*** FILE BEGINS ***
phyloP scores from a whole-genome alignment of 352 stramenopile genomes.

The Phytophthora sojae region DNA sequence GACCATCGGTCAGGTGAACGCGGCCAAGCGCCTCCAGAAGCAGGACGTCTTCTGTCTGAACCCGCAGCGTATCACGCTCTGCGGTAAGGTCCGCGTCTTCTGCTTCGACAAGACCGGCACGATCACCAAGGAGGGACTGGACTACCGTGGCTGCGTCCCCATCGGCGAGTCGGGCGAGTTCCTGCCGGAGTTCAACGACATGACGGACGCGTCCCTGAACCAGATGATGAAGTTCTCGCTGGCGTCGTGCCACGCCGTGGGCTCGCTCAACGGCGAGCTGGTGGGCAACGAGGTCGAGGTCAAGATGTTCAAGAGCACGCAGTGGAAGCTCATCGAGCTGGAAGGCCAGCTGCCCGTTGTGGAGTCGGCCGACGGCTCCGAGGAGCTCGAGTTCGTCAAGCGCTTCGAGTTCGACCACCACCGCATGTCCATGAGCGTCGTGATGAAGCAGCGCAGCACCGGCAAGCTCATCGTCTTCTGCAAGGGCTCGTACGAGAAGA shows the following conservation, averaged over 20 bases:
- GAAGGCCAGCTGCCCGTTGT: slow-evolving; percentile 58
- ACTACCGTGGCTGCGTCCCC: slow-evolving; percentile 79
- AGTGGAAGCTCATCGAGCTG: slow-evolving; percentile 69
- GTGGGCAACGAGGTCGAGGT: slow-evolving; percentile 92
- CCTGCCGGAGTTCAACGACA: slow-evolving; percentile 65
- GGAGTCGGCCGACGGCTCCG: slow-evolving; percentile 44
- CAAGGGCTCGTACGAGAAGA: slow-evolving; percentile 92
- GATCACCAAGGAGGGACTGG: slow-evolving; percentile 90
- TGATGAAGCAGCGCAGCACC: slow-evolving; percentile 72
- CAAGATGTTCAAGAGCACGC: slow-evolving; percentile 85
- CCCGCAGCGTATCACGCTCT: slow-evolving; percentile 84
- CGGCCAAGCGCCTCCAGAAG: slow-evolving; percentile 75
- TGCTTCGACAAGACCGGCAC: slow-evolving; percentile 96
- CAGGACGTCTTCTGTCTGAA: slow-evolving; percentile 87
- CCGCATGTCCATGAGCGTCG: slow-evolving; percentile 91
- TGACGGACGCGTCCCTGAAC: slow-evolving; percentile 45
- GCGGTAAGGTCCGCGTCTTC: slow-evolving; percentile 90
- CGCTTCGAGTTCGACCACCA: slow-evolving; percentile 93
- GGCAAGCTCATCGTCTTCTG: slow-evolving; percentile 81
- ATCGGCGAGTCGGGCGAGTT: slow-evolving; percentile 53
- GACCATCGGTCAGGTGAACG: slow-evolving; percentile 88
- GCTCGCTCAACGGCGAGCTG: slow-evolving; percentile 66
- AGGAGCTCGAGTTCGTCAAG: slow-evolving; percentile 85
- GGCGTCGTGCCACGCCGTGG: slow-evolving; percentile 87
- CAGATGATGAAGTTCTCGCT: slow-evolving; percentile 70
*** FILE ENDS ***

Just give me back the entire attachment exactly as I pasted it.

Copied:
phyloP scores from a whole-genome alignment of 352 stramenopile genomes.

The Phytophthora sojae region DNA sequence GACCATCGGTCAGGTGAACGCGGCCAAGCGCCTCCAGAAGCAGGACGTCTTCTGTCTGAACCCGCAGCGTATCACGCTCTGCGGTAAGGTCCGCGTCTTCTGCTTCGACAAGACCGGCACGATCACCAAGGAGGGACTGGACTACCGTGGCTGCGTCCCCATCGGCGAGTCGGGCGAGTTCCTGCCGGAGTTCAACGACATGACGGACGCGTCCCTGAACCAGATGATGAAGTTCTCGCTGGCGTCGTGCCACGCCGTGGGCTCGCTCAACGGCGAGCTGGTGGGCAACGAGGTCGAGGTCAAGATGTTCAAGAGCACGCAGTGGAAGCTCATCGAGCTGGAAGGCCAGCTGCCCGTTGTGGAGTCGGCCGACGGCTCCGAGGAGCTCGAGTTCGTCAAGCGCTTCGAGTTCGACCACCACCGCATGTCCATGAGCGTCGTGATGAAGCAGCGCAGCACCGGCAAGCTCATCGTCTTCTGCAAGGGCTCGTACGAGAAGA shows the following conservation, averaged over 20 bases:
- GAAGGCCAGCTGCCCGTTGT: slow-evolving; percentile 58
- ACTACCGTGGCTGCGTCCCC: slow-evolving; percentile 79
- AGTGGAAGCTCATCGAGCTG: slow-evolving; percentile 69
- GTGGGCAACGAGGTCGAGGT: slow-evolving; percentile 92
- CCTGCCGGAGTTCAACGACA: slow-evolving; percentile 65
- GGAGTCGGCCGACGGCTCCG: slow-evolving; percentile 44
- CAAGGGCTCGTACGAGAAGA: slow-evolving; percentile 92
- GATCACCAAGGAGGGACTGG: slow-evolving; percentile 90
- TGATGAAGCAGCGCAGCACC: slow-evolving; percentile 72
- CAAGATGTTCAAGAGCACGC: slow-evolving; percentile 85
- CCCGCAGCGTATCACGCTCT: slow-evolving; percentile 84
- CGGCCAAGCGCCTCCAGAAG: slow-evolving; percentile 75
- TGCTTCGACAAGACCGGCAC: slow-evolving; percentile 96
- CAGGACGTCTTCTGTCTGAA: slow-evolving; percentile 87
- CCGCATGTCCATGAGCGTCG: slow-evolving; percentile 91
- TGACGGACGCGTCCCTGAAC: slow-evolving; percentile 45
- GCGGTAAGGTCCGCGTCTTC: slow-evolving; percentile 90
- CGCTTCGAGTTCGACCACCA: slow-evolving; percentile 93
- GGCAAGCTCATCGTCTTCTG: slow-evolving; percentile 81
- ATCGGCGAGTCGGGCGAGTT: slow-evolving; percentile 53
- GACCATCGGTCAGGTGAACG: slow-evolving; percentile 88
- GCTCGCTCAACGGCGAGCTG: slow-evolving; percentile 66
- AGGAGCTCGAGTTCGTCAAG: slow-evolving; percentile 85
- GGCGTCGTGCCACGCCGTGG: slow-evolving; percentile 87
- CAGATGATGAAGTTCTCGCT: slow-evolving; percentile 70